California has 33 million residents, making it America’s largest state in population. With growth has come change… especially to California’s cultural identity in the state’s largest city, Los Angeles.
Immigrants from all over the world have blended into a multi-racial community of startling diversity. As one example, VOA’s George Dwyer introduces us to a group of young artists from Los Angeles who are leading a new wave of cosmopolitan music.
NATURAL SOUND - PERFORMER
“When we say ‘Ozo,’ you say ‘Matli.’ ” (crowd responds: ‘Ozo-Matli!’)
They call themselves “Ozomatli,” a name from ancient Aztec Indian myth. Their sound comes from the diverse musical expressions heard all across Los Angeles today.
Bass guitarist Wil-Dog Abers.
“I grew up around a lot of Latinos, African-Americans, Armenians, Filipinos, and going to different people’s houses for dinner sometimes gets you exposed to different types of music and different food and you know, there's really no place like L.A.”
Afro-Latin rhythms inform much of Ozomatli's repertoire but the band has been relentless in its quest to draw on traditional music from the widest possible variety of sources.
“Traditional music could mean anything, you know, it could mean hip-hop music, it can be funk, salsa, reggae … and so whatever music we attempt to do we try to learn the roots of it as much as we can.
There's a sense in this band that there's always an eagerness to learn more; people are fascinated with learning more about music, and it shows in what we do cause we all are able to learn from each other.”
Ozomatli's defining characteristic may be its insistence on getting things right, as they call it. Respecting the traditions they borrow from. Astrubal Sierra is lead singer, and plays trumpet in the band.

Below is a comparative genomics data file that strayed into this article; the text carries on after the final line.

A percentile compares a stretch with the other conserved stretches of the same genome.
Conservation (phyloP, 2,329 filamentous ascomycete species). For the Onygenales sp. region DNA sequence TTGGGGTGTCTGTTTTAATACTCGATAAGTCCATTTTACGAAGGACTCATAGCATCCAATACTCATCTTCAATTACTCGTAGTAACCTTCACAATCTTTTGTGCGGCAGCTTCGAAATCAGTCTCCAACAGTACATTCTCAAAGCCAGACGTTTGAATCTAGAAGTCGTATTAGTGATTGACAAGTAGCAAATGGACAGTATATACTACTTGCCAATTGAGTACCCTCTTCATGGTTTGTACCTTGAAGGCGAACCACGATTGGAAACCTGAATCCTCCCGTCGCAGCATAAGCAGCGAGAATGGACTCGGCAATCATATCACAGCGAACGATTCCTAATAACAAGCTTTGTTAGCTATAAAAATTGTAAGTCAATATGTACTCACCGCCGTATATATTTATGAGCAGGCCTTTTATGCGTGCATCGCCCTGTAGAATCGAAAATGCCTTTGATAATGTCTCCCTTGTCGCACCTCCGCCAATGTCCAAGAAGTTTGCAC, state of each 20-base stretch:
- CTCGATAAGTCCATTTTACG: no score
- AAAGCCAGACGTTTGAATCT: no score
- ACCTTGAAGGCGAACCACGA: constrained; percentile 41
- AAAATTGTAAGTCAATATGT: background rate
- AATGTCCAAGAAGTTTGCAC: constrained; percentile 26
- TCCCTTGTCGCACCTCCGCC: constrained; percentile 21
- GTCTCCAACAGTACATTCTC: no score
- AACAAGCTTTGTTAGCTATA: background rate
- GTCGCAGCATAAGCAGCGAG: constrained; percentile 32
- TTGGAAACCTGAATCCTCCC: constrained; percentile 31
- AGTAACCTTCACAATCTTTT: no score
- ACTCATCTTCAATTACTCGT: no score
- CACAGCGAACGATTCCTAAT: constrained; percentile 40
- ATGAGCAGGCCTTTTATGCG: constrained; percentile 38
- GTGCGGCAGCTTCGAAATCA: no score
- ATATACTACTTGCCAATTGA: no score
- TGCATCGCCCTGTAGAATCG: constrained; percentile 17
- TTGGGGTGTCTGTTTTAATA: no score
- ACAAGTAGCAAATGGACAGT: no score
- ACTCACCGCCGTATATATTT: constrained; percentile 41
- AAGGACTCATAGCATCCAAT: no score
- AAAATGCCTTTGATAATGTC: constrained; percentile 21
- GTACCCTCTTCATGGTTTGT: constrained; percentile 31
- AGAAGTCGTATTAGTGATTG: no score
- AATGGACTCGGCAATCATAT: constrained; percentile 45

“We try to do our best to learn enough about it to not make it sound cheesy, or make it sound imitated rather than interpreted, you know? We try and do our best to learn enough of the rules and about the culture and the music so that we don't insult anybody, you know?”
Just like the band itself, Ozomatli's fans are an eclectic lot.
“When you look at our audience from the stage, you see all different types of people. You'll see a person with a Mohawk next to a person with a guayabera [a lightweight shirt designed to be worn untucked] next to a person with dreadlocks, whatever, and it all fits who we are.”
Asbrubal says he thinks both the band, and their followers, are on a journey of discovery.
“You learn a lot about the people through their music…
As much as there are different people in this world, billions, zillions, whatever you want to call it, there are that many different point of views.”
Ozomatli believes those myriad points of view can and should be shared through music.